Jennifer McQuade sat in her Houston home on Sunday, Aug. 27, watching Hurricane Harvey dumping record amounts of rain onto her city. The doctor wasn’t on call but got a message from work: The city was using the George R. Brown Convention Center as an emergency shelter. It needed whatever people could spare.
McQuade (Col ’98) lived within walking distance, and her neighborhood was an island in the massive flooding. So she gathered blankets, socks and hygiene products and went to the center. People were streaming in from helicopters and flatbed trucks.
She dropped off her donations and asked one of the volunteers the question that would change her life: Do you need medical help?
The answer was a resounding “Yes.” In the weeks that followed, McQuade, a melanoma oncologist at the MD Anderson Cancer Center at the University of Texas, created a stopgap medical center at the shelter, recruited other physicians and nurses to help treat patients and rounded up volunteers to donate medical supplies and equipment. The work she began that week has branched into other efforts that continue to help areas devastated by natural disasters, including Hurricane Irma in Florida and Hurricane Maria in Puerto Rico.
McQuade said she felt she had to help; it’s in her nature. But she did ask herself during the first 24 hours: “What have I gotten myself into?”
McQuade’s ingenuity and curiosity developed early. She was 6 when she grabbed knives out of the kitchen to dissect a dead possum she’d found in the back yard.
“I just wanted to know what was inside,” she said.
By the time she graduated from Midlothian High School in Chesterfield County, Virginia, she was a star student and had a year’s worth of college credits. She wanted to be a doctor and had a range of colleges to choose from—Harvard, Princeton and Duke had accepted her, she said.
She picked UVA. As an Echols Scholar, she studied biology and international studies from 1995 to 1998 but then put thoughts of medicine to the side. She wanted to roam and learn, and she moved to Taiwan to teach English and study Chinese culture.
While she was in Taiwan, her mother was diagnosed with breast cancer. McQuade returned to the States, joining her parents, who had moved to Texas. She had studied Chinese medical practices like acupuncture and thought they could help her mother. Doctors wanted a more traditional treatment plan, however. The experience reignited her interest in medicine, and she decided to do research in acupuncture.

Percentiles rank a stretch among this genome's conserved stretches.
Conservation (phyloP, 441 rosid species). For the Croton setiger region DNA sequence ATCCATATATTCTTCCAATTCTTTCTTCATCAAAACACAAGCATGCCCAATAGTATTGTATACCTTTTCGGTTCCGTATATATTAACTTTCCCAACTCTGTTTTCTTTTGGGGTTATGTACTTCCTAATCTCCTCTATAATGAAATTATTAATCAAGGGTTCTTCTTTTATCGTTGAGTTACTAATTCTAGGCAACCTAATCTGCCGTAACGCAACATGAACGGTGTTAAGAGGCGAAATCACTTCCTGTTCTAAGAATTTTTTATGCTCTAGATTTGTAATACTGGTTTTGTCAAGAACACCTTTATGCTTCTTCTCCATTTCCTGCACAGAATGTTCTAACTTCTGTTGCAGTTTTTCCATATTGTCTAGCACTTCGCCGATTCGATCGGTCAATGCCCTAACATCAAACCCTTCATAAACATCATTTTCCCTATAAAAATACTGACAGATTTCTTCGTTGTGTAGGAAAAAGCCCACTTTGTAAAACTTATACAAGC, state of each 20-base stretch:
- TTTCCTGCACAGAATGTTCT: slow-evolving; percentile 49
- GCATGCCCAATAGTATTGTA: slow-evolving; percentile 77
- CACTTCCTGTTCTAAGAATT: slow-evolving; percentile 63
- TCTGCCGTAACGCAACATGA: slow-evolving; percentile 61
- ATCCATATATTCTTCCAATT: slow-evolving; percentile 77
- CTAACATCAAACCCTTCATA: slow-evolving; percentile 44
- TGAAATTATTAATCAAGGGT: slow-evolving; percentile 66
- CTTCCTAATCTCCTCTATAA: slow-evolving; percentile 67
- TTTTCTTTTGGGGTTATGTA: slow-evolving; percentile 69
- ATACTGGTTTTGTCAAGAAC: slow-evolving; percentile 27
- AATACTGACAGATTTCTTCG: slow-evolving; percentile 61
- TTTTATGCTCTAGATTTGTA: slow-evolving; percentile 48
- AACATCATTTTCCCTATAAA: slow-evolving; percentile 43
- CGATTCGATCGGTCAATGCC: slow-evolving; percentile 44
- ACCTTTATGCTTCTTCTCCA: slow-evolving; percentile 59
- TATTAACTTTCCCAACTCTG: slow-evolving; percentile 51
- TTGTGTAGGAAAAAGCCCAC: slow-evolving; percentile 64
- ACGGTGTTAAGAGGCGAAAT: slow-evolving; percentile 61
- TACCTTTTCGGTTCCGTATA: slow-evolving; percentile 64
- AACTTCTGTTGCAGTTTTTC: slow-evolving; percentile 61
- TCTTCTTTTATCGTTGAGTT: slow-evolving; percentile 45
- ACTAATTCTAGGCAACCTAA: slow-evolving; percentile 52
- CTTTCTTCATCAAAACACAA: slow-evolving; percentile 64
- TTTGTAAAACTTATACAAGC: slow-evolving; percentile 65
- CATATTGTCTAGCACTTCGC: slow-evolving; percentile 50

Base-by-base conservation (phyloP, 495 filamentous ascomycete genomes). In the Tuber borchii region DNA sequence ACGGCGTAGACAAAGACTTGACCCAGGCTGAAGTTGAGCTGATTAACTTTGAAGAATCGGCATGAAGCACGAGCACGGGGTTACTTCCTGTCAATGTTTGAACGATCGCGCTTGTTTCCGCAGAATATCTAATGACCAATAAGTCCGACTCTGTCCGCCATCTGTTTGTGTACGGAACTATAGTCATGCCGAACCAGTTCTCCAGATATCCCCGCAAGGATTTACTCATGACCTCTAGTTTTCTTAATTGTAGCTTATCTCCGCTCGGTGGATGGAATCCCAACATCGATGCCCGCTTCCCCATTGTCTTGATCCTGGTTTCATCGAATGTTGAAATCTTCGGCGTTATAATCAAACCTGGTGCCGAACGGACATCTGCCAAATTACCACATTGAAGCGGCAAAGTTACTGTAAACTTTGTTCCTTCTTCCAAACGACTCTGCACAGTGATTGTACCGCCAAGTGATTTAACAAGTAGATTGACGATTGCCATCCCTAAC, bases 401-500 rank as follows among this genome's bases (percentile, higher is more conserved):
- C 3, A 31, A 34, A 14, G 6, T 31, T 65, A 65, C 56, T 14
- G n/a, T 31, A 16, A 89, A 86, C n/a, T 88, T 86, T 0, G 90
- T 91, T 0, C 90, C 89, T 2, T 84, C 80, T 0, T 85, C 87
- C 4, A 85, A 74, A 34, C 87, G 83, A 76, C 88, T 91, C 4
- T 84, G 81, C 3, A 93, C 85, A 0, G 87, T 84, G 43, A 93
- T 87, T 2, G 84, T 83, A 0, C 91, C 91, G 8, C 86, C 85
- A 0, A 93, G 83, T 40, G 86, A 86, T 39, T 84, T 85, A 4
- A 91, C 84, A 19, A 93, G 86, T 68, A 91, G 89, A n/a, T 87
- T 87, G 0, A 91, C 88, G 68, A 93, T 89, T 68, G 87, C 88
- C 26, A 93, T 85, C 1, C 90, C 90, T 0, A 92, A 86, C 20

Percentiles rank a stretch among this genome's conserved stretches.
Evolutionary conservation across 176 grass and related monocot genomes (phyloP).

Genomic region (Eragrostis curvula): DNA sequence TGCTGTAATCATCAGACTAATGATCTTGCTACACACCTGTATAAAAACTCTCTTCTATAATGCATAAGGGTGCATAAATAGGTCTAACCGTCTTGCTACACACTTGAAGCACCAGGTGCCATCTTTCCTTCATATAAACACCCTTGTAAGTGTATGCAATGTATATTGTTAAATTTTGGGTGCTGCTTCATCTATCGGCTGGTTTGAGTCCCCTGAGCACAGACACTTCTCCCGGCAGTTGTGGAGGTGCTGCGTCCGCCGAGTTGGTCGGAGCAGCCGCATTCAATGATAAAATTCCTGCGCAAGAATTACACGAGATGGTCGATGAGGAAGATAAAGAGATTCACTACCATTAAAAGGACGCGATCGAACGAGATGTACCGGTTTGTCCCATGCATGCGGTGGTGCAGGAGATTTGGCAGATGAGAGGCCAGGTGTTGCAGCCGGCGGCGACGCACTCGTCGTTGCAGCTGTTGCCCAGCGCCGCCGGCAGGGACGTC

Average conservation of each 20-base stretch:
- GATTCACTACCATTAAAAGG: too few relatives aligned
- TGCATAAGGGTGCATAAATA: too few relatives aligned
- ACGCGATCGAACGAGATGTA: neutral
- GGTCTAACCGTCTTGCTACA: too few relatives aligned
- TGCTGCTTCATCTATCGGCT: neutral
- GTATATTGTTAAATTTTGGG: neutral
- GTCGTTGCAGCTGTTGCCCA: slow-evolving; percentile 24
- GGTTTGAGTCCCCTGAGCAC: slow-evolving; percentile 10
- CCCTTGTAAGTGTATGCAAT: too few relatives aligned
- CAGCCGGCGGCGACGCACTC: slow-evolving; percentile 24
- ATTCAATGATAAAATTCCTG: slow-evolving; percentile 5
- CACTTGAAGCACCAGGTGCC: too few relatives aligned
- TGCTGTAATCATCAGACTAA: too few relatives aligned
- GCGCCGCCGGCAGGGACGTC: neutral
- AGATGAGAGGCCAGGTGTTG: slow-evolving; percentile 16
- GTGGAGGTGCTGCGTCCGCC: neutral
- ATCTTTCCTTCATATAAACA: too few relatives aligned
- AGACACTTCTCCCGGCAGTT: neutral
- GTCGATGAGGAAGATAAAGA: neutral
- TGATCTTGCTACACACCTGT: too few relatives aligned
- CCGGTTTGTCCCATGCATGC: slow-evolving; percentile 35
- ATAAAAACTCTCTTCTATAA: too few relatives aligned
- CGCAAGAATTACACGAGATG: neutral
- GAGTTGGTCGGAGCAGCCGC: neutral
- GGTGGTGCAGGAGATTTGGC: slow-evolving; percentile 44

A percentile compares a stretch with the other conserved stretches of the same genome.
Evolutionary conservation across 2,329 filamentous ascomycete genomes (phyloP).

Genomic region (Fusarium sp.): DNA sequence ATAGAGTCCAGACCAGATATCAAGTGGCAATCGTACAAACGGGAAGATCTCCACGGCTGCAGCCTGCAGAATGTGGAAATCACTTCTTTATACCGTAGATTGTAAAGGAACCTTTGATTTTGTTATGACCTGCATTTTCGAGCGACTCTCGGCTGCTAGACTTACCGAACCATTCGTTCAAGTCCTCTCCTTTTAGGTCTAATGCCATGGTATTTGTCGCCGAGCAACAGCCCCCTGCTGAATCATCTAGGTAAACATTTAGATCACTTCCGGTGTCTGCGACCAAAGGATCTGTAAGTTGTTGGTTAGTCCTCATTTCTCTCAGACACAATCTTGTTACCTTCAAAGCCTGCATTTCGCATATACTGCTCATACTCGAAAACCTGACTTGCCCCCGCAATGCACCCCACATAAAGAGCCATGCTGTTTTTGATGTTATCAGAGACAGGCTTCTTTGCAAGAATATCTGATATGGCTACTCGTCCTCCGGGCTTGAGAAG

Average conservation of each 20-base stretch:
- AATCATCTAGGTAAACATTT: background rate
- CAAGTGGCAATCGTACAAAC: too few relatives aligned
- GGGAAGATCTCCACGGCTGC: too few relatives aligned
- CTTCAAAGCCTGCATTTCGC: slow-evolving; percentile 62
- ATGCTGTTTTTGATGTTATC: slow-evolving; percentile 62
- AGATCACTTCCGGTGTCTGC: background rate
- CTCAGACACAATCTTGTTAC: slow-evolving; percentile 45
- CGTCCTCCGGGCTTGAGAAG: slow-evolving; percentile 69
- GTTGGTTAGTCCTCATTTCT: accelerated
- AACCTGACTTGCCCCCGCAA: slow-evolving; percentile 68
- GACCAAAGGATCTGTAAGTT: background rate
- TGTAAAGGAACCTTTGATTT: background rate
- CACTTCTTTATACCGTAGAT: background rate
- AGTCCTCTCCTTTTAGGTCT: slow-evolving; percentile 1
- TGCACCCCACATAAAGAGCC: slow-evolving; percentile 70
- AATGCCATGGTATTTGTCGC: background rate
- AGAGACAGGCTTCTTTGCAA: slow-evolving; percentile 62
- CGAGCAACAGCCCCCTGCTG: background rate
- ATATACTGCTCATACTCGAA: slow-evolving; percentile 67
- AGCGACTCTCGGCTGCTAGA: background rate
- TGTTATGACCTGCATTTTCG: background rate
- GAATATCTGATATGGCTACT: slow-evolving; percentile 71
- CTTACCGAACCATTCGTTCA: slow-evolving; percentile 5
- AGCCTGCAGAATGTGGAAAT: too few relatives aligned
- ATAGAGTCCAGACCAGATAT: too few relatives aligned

During the next few years, she got her master’s degree in traditional Chinese medicine, became a Fulbright Fellow, and got a license to practice acupuncture. She graduated from the Baylor College of Medicine in 2009 and did an oncology fellowship at the MD Anderson Cancer Center in 2015—where she stayed. She’s now an instructor in melanoma medical oncology.
When she arrived at the shelter that late-August day, she noticed a table scattered with Band-Aids and bottles of pain reliever. But people were coming in with more urgent problems.
“You had diabetics needing insulin,” McQuade said, “patients coming in with serious wounds who would need IV antibiotics, people on dialysis, heart patients with stents.”
The city had deployed a small group of doctors, but they were busy checking to see which people needed to be taken to a hospital, she said. And more people were coming in by the dozens.
McQuade jumped on Facebook and made an appeal for workers and supplies in the Physician Moms Group, which has nearly 70,000 members around the globe.
She came home late that night to a message from a doctor in Louisiana. Ashley Saucier had a good idea what McQuade was embarking on; she had set up an emergency aid coalition in Baton Rouge after severe flooding in Louisiana last year.
Saucier asked if McQuade was running the medical center and the shelter. McQuade answered no; she was just an oncologist helping out.
Saucier told McQuade it wasn’t going to play out that way: McQuade would end up running it. Even though FEMA and other agencies were on the way, patients couldn’t wait.
When McQuade returned the next morning, more people were rushing in. By Tuesday, there were as many as 10,000.